A small minority of the biggest listed companies use Twitter, blogging or social media
Should every business have a Twitter feed, a Facebook page or someone engaged in social media, even if they don’t really know what it’s for?
A new report out today says that while 60 per cent of companies in the FTSE Global 500 have some social media platform, under 10 per cent are ‘effectively using social media to support their corporate and social responsibility activity’.
If you’ve guessed that this report has been put out by a consultancy that works with big companies on their social media strategy, then you’ve probably been working in marketing/PR/media too long and are probably quite cynical (but also: correct). Although it is also backed by the division of the United Nations that encourages private sector participation in tackling global problems.
It’s easy to gasp at the fact that only 56 companies out of the 500 have a Twitter presence at all. But it’s also easy to imagine that these companies have had conversations about Twitter and wondered what use it would really be for them.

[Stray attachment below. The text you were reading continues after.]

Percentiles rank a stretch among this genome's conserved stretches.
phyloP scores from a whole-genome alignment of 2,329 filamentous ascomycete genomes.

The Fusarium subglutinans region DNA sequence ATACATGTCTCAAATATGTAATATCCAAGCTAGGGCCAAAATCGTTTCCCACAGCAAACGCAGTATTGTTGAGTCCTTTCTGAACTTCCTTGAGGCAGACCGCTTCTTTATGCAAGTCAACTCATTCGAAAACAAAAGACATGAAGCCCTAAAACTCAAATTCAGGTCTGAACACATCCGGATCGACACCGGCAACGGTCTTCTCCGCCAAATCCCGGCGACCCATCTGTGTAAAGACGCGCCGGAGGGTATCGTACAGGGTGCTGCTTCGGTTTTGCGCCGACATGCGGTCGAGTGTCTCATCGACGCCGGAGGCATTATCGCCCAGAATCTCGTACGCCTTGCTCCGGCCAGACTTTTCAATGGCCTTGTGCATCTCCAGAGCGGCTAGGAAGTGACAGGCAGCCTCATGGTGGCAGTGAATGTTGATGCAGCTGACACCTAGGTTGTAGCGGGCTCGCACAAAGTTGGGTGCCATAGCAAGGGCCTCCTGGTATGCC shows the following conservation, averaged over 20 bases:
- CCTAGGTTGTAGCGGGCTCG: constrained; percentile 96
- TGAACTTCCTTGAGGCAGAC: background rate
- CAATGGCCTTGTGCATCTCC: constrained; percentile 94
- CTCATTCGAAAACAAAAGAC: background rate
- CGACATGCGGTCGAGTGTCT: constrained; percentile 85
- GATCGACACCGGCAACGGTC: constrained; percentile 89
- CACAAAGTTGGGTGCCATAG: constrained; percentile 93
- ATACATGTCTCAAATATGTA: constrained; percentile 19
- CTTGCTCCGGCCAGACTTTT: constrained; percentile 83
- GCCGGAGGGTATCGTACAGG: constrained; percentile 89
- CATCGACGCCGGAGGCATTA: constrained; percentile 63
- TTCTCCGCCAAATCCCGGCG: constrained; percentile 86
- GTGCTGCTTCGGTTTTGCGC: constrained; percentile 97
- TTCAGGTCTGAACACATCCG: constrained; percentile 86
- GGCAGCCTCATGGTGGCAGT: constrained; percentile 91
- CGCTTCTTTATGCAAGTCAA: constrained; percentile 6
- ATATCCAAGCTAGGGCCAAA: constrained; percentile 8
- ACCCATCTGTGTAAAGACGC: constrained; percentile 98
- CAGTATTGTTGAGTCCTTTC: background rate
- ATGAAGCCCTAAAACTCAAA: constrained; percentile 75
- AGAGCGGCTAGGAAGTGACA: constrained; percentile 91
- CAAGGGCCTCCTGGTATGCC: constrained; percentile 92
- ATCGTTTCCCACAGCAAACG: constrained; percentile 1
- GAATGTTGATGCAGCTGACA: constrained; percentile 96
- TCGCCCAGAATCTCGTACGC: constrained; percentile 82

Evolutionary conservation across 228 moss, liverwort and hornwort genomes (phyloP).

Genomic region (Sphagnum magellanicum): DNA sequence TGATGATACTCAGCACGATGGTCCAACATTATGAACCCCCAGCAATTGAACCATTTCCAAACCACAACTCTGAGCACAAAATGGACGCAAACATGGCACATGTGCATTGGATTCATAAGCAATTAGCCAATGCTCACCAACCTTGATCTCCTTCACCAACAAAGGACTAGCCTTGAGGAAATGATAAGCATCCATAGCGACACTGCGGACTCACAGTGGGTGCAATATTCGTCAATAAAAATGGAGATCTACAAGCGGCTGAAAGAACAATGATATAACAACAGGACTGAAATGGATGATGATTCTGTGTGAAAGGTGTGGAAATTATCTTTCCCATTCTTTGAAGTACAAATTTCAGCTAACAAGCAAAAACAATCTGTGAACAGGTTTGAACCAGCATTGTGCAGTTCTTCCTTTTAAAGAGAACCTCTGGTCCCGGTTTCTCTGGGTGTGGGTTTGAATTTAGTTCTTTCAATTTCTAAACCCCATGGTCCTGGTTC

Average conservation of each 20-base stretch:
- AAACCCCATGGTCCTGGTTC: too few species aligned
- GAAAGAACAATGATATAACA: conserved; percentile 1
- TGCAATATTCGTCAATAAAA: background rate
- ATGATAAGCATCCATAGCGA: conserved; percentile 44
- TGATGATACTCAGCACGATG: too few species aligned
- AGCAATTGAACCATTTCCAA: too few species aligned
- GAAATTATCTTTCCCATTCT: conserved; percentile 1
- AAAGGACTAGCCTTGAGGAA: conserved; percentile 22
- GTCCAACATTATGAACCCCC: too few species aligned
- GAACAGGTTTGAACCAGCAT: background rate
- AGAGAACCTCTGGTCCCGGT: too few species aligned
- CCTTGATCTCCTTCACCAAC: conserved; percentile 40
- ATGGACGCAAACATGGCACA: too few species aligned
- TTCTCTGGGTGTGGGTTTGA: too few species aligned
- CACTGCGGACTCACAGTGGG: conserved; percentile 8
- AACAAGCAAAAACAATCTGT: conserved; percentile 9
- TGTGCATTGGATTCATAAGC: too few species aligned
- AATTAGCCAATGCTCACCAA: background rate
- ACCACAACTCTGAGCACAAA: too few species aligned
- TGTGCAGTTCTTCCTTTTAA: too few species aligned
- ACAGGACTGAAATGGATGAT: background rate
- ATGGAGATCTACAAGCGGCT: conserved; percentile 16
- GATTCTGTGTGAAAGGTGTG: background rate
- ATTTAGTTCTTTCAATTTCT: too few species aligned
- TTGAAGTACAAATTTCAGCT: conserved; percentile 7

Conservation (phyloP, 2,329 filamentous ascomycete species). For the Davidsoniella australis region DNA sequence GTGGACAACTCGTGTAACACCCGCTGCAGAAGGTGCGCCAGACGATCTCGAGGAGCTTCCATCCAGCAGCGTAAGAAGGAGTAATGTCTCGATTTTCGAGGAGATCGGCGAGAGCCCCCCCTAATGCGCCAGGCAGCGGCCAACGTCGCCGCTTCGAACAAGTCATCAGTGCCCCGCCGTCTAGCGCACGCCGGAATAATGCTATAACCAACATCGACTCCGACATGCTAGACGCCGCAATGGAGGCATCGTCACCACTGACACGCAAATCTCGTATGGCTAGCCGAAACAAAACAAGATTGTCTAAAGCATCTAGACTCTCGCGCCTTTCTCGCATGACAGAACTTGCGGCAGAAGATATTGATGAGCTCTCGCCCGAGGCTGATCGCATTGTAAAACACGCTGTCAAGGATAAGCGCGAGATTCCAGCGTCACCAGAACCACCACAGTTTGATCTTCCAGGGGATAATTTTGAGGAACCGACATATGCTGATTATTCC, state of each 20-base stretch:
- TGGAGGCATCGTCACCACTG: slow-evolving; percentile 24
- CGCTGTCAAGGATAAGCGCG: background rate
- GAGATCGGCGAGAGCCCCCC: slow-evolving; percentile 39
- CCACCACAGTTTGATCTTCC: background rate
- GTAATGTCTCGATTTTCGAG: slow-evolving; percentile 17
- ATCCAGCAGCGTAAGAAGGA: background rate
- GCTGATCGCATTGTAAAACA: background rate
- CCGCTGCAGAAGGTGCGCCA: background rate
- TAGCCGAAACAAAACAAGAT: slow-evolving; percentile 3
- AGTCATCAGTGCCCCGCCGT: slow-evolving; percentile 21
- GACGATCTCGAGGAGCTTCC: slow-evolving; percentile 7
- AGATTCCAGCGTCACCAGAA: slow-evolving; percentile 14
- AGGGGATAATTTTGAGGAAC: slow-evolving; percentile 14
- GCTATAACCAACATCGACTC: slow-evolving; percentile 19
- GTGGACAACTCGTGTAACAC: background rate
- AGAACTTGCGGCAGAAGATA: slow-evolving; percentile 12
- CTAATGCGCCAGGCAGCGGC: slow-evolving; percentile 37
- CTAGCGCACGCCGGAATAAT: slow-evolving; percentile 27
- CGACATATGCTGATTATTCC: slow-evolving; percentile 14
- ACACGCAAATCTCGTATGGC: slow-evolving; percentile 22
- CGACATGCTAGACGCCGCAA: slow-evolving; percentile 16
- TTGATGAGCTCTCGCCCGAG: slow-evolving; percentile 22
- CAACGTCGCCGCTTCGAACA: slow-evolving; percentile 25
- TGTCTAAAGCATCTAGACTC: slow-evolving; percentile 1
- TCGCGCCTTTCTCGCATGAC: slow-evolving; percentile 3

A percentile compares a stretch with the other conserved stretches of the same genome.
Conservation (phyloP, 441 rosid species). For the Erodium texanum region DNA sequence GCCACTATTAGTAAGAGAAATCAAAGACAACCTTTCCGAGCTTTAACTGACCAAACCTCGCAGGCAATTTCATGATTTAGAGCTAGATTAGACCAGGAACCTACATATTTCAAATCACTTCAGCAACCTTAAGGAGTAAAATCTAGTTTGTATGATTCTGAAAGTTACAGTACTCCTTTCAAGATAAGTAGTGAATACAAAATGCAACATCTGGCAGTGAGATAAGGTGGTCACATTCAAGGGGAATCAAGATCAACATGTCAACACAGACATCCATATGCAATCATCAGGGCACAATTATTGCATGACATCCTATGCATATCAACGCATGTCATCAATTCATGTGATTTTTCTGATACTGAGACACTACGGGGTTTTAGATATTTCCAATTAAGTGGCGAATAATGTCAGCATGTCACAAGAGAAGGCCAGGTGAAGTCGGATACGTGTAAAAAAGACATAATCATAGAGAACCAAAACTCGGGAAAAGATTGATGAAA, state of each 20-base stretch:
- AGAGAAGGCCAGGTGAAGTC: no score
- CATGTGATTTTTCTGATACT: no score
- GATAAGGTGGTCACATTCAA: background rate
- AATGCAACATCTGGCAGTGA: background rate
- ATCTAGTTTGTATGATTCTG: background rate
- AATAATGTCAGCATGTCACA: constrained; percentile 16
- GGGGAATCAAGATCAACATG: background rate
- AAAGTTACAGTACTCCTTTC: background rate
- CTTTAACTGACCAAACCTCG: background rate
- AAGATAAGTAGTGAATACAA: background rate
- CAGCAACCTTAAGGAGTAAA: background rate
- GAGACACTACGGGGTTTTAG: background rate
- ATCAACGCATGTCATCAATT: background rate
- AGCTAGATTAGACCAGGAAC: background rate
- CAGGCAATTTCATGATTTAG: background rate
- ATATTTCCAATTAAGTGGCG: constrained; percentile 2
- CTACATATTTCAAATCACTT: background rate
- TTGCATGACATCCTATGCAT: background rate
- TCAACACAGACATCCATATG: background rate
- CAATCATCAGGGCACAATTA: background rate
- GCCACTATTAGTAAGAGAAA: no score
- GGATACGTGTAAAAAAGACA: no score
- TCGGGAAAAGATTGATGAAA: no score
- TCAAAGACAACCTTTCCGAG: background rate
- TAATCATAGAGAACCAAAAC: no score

Possibly more shocking is the fact that only 22 companies in the list of 500 bother with blogs. Writing about tech and new media companies so often, company blogs is now probably the primary that I source information about them. I mean, it’s cheap, it’s a good way to get your message out without some pesky Financial Times or Wall Street Journal reporter putting their spin on it, and it must save press offices at least some time.
It’s also interesting to see which sectors are more likely to be using social media to try and persuade us that they’re not really the bad guys: banks are the biggest users, followed by oil and gas producers, pharma and biotech companies and then tech companies. It’s not hard to guess why the first three of those sectors are keen on advancing their ‘we’re not so awful really’ strategies. The fourth, tech, well how else would they tell us about the great stuff they do?